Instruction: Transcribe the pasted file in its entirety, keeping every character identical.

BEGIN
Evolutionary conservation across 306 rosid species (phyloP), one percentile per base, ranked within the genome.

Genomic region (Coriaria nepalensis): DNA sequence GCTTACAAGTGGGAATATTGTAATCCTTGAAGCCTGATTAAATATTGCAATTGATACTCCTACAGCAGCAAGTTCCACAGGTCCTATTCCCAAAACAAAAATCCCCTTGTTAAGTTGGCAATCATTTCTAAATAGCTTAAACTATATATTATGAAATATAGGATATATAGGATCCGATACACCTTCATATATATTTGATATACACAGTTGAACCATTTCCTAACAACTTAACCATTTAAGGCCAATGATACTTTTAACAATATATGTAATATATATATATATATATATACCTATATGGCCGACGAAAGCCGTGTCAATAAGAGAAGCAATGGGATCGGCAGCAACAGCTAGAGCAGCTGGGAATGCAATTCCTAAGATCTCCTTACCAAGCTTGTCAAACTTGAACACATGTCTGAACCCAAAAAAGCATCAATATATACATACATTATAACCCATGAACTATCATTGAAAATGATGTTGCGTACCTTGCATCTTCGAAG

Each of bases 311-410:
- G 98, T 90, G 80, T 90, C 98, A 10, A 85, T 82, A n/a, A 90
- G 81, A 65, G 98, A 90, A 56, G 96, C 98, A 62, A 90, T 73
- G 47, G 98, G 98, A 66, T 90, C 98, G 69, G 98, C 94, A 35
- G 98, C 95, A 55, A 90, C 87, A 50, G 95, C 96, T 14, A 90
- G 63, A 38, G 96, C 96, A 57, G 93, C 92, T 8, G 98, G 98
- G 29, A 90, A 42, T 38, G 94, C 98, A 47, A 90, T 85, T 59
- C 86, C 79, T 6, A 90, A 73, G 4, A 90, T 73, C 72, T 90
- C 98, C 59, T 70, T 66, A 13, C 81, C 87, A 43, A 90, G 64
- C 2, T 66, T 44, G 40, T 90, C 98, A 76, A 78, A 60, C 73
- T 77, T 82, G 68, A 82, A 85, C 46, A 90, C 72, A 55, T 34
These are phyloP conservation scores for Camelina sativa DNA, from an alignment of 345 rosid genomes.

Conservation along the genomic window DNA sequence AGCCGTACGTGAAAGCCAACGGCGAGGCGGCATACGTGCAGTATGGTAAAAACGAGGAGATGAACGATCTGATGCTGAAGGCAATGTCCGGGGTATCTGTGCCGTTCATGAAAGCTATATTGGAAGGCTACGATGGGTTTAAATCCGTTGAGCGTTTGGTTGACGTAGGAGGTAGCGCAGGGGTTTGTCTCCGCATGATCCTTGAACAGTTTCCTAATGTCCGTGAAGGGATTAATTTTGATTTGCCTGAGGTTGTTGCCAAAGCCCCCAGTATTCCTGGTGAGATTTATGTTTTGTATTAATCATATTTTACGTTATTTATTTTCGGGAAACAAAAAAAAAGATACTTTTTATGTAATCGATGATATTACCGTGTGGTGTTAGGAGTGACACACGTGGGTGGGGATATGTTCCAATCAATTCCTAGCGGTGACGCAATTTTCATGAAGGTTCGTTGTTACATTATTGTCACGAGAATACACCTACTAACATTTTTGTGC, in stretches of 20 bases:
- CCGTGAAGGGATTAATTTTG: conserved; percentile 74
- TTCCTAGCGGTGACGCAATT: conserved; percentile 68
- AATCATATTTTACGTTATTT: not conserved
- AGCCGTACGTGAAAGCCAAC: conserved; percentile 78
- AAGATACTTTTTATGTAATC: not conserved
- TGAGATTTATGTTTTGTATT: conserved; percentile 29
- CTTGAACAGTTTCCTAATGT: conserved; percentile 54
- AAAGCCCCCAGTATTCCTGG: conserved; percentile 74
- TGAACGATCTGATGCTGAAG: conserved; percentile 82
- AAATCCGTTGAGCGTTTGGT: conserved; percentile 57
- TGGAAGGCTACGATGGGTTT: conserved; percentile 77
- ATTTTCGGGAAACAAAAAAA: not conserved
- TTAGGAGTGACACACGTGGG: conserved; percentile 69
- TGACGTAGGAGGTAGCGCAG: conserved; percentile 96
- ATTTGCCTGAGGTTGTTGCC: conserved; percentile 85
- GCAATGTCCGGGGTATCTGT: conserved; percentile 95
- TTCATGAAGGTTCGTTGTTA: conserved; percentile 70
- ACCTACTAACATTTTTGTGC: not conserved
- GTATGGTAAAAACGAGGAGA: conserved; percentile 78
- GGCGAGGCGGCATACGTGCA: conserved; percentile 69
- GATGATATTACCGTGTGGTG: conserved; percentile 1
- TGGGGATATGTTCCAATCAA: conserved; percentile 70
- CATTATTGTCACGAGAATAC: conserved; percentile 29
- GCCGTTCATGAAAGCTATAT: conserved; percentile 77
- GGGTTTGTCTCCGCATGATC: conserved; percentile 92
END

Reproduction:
Evolutionary conservation across 306 rosid species (phyloP), one percentile per base, ranked within the genome.

Genomic region (Coriaria nepalensis): DNA sequence GCTTACAAGTGGGAATATTGTAATCCTTGAAGCCTGATTAAATATTGCAATTGATACTCCTACAGCAGCAAGTTCCACAGGTCCTATTCCCAAAACAAAAATCCCCTTGTTAAGTTGGCAATCATTTCTAAATAGCTTAAACTATATATTATGAAATATAGGATATATAGGATCCGATACACCTTCATATATATTTGATATACACAGTTGAACCATTTCCTAACAACTTAACCATTTAAGGCCAATGATACTTTTAACAATATATGTAATATATATATATATATATATACCTATATGGCCGACGAAAGCCGTGTCAATAAGAGAAGCAATGGGATCGGCAGCAACAGCTAGAGCAGCTGGGAATGCAATTCCTAAGATCTCCTTACCAAGCTTGTCAAACTTGAACACATGTCTGAACCCAAAAAAGCATCAATATATACATACATTATAACCCATGAACTATCATTGAAAATGATGTTGCGTACCTTGCATCTTCGAAG

Each of bases 311-410:
- G 98, T 90, G 80, T 90, C 98, A 10, A 85, T 82, A n/a, A 90
- G 81, A 65, G 98, A 90, A 56, G 96, C 98, A 62, A 90, T 73
- G 47, G 98, G 98, A 66, T 90, C 98, G 69, G 98, C 94, A 35
- G 98, C 95, A 55, A 90, C 87, A 50, G 95, C 96, T 14, A 90
- G 63, A 38, G 96, C 96, A 57, G 93, C 92, T 8, G 98, G 98
- G 29, A 90, A 42, T 38, G 94, C 98, A 47, A 90, T 85, T 59
- C 86, C 79, T 6, A 90, A 73, G 4, A 90, T 73, C 72, T 90
- C 98, C 59, T 70, T 66, A 13, C 81, C 87, A 43, A 90, G 64
- C 2, T 66, T 44, G 40, T 90, C 98, A 76, A 78, A 60, C 73
- T 77, T 82, G 68, A 82, A 85, C 46, A 90, C 72, A 55, T 34
These are phyloP conservation scores for Camelina sativa DNA, from an alignment of 345 rosid genomes.

Conservation along the genomic window DNA sequence AGCCGTACGTGAAAGCCAACGGCGAGGCGGCATACGTGCAGTATGGTAAAAACGAGGAGATGAACGATCTGATGCTGAAGGCAATGTCCGGGGTATCTGTGCCGTTCATGAAAGCTATATTGGAAGGCTACGATGGGTTTAAATCCGTTGAGCGTTTGGTTGACGTAGGAGGTAGCGCAGGGGTTTGTCTCCGCATGATCCTTGAACAGTTTCCTAATGTCCGTGAAGGGATTAATTTTGATTTGCCTGAGGTTGTTGCCAAAGCCCCCAGTATTCCTGGTGAGATTTATGTTTTGTATTAATCATATTTTACGTTATTTATTTTCGGGAAACAAAAAAAAAGATACTTTTTATGTAATCGATGATATTACCGTGTGGTGTTAGGAGTGACACACGTGGGTGGGGATATGTTCCAATCAATTCCTAGCGGTGACGCAATTTTCATGAAGGTTCGTTGTTACATTATTGTCACGAGAATACACCTACTAACATTTTTGTGC, in stretches of 20 bases:
- CCGTGAAGGGATTAATTTTG: conserved; percentile 74
- TTCCTAGCGGTGACGCAATT: conserved; percentile 68
- AATCATATTTTACGTTATTT: not conserved
- AGCCGTACGTGAAAGCCAAC: conserved; percentile 78
- AAGATACTTTTTATGTAATC: not conserved
- TGAGATTTATGTTTTGTATT: conserved; percentile 29
- CTTGAACAGTTTCCTAATGT: conserved; percentile 54
- AAAGCCCCCAGTATTCCTGG: conserved; percentile 74
- TGAACGATCTGATGCTGAAG: conserved; percentile 82
- AAATCCGTTGAGCGTTTGGT: conserved; percentile 57
- TGGAAGGCTACGATGGGTTT: conserved; percentile 77
- ATTTTCGGGAAACAAAAAAA: not conserved
- TTAGGAGTGACACACGTGGG: conserved; percentile 69
- TGACGTAGGAGGTAGCGCAG: conserved; percentile 96
- ATTTGCCTGAGGTTGTTGCC: conserved; percentile 85
- GCAATGTCCGGGGTATCTGT: conserved; percentile 95
- TTCATGAAGGTTCGTTGTTA: conserved; percentile 70
- ACCTACTAACATTTTTGTGC: not conserved
- GTATGGTAAAAACGAGGAGA: conserved; percentile 78
- GGCGAGGCGGCATACGTGCA: conserved; percentile 69
- GATGATATTACCGTGTGGTG: conserved; percentile 1
- TGGGGATATGTTCCAATCAA: conserved; percentile 70
- CATTATTGTCACGAGAATAC: conserved; percentile 29
- GCCGTTCATGAAAGCTATAT: conserved; percentile 77
- GGGTTTGTCTCCGCATGATC: conserved; percentile 92